Eating Toads in Peshawar

Eating Toads in Peshawar

Pakistan will muddle through post-Musharraf.  But violence, instability and a fractious political coalition will plague Islamabad.


Peshawar-Islamabad, Pakistan

Opening the papers in Pakistan this morning, two French maxims came to mind. The first is that "every man has to digest a toad every day before breakfast." This thought was inspired by the front page news that the next President of Pakistan will most probably be Asif Ali Zardari, widower of the late Benazir Bhutto, and widely known among both Pakistanis and Westerners here as "Mr. Ten Percent." Corruption charges against him were dropped-contrary to Pakistan's law and constitution-on the orders of now ex-President Musharraf as part of the abortive US-brokered deal to create an alliance between Musharraf and Bhutto's PPP, but the Swiss investigation into his past activities continues.


Staring glumly at the amphibian in my porridge, I tried to comfort myself with the second maxim, that "life is a comedy to those who think, a tragedy to those who feel." I resolved that from now on, whatever happens, I will spend my time in Pakistan laughing my head off; I was helped in that resolve by the thought that after all, this is Pakistan's toad, not mine, and that therefore it isn't me who will have to digest it.

Unfortunately, I hadn't reached the omelet before the obvious thought imposed itself that this is partly my toad-and yours too, Dear Reader. The dangers stemming from Pakistan's internal situation are no joke, as far as both the war in Afghanistan and the wider terrorist threat to the West are concerned. Furthermore, while incredulous laughter may be an appropriate response to many aspects of Pakistani politics, it is most certainly not an appropriate response to events like the terrorist bomb which yesterday killed 21 people at a hospital in Dera Ismail Khan; or the savage campaign by Islamist militants against their opponents in Pakistan's Tribal Areas; or the heavy fighting between the Pakistani Army and militants in the Bajaur Tribal Agency, which has forced tens of thousands of refugees out of the region; or the destruction by the militants of hundreds of girls' schools.

The situation in Pakistan is not nearly as bad as the more hysterical sections of the Western media would have it. The country is still a very long way indeed from collapse or revolution. I was warned before setting off for Peshawar that the city was "under siege from the militants," and far too dangerous for Westerners to visit. A couple of nights ago, as I tucked into my eighth piece of tikka with Pakistani hosts at Green's Hut, a delightful outdoor restaurant in the Peshawar, I reflected that so far-insha'allah, as one must say here-the biggest threat to long-term health in the city remains what it has always been, a combination of Pashtun hospitality and wonderfully rich local food. There have been a couple of bombs since my arrival, but this is a sprawling city of almost four million people. There is trouble not far from Peshawar, but the city itself is in no real sense "under siege."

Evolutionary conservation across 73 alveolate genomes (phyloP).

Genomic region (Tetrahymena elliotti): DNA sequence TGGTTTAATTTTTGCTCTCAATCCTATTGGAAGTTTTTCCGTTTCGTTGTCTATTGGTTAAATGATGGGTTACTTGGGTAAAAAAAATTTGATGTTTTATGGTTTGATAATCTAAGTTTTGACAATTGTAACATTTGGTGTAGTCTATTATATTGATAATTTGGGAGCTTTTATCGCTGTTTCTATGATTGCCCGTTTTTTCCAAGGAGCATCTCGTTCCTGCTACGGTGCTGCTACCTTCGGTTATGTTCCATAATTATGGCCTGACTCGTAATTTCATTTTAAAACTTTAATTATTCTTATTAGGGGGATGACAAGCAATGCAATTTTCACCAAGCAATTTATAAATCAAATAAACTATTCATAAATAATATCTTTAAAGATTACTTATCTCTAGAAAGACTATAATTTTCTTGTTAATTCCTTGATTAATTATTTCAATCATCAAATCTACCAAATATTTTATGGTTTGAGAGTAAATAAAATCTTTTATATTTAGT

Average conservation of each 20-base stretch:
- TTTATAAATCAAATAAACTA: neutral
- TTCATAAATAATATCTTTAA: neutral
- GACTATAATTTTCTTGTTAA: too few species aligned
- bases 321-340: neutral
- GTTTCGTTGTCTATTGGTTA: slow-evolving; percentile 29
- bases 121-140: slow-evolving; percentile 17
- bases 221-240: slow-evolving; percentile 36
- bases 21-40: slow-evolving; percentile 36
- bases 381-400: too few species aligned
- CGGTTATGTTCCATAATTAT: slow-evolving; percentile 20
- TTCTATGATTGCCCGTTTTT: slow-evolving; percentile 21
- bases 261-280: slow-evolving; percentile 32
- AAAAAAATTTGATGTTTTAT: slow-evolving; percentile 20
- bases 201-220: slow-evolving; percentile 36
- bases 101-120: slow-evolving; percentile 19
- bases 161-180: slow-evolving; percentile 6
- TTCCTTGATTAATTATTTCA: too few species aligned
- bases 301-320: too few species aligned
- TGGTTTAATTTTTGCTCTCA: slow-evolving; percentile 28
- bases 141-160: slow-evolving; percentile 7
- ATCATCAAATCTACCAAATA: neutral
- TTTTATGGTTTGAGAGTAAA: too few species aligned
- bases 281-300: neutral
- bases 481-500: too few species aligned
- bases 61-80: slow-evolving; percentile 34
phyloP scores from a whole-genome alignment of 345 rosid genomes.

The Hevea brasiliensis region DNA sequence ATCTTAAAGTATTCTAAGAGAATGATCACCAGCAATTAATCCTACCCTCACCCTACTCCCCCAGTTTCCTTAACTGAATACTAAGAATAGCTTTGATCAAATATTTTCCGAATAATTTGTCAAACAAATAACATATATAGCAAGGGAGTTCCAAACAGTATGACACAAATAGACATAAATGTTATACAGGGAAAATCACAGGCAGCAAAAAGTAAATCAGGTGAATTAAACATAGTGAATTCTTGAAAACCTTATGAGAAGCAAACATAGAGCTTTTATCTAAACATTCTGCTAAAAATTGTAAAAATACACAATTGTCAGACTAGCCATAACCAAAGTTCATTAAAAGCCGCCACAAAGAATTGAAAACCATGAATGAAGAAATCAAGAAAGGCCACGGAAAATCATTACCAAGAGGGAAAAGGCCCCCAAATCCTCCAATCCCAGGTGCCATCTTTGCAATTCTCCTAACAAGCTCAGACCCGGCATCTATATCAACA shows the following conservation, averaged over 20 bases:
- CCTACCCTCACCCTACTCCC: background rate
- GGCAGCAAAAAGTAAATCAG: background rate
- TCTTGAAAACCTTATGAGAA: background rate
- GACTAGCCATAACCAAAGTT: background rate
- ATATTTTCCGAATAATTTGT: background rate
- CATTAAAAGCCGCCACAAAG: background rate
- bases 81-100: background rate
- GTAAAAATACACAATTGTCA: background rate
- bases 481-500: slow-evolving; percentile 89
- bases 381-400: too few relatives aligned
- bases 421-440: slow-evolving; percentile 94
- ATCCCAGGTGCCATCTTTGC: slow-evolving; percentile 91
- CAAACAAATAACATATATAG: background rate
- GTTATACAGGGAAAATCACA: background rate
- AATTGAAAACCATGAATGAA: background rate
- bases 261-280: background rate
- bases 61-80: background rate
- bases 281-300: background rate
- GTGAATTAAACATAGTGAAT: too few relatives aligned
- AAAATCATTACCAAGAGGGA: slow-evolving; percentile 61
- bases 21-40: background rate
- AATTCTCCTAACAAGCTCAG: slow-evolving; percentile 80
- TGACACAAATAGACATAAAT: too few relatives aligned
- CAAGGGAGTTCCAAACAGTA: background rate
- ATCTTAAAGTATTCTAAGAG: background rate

All the same, things are bad enough, and I heard from numerous sources that those with the money to do so-or able to raise the money somehow-are beginning to create potential escape routes, sending their children to study in the West, and trying by all means to procure residence permits in the West for themselves. Some parts of the economy are beginning to suffer badly.

Together with widespread disillusionment with politicians in general and Zardari in particular, that may be the reason why, despite the fact that the overwhelming majority of the population was very glad to see Musharraf go, celebrations by the people were very muted. Pashtuns are given to firing in the air to celebrate happy events, and according to friends, when Musharraf overthrew the widely-hated Prime Minister Nawaz Sharif in 1999, "you'd have thought a war had broken out in Peshawar." When the news of Musharraf's resignation came through on Monday, I did not hear a single shot.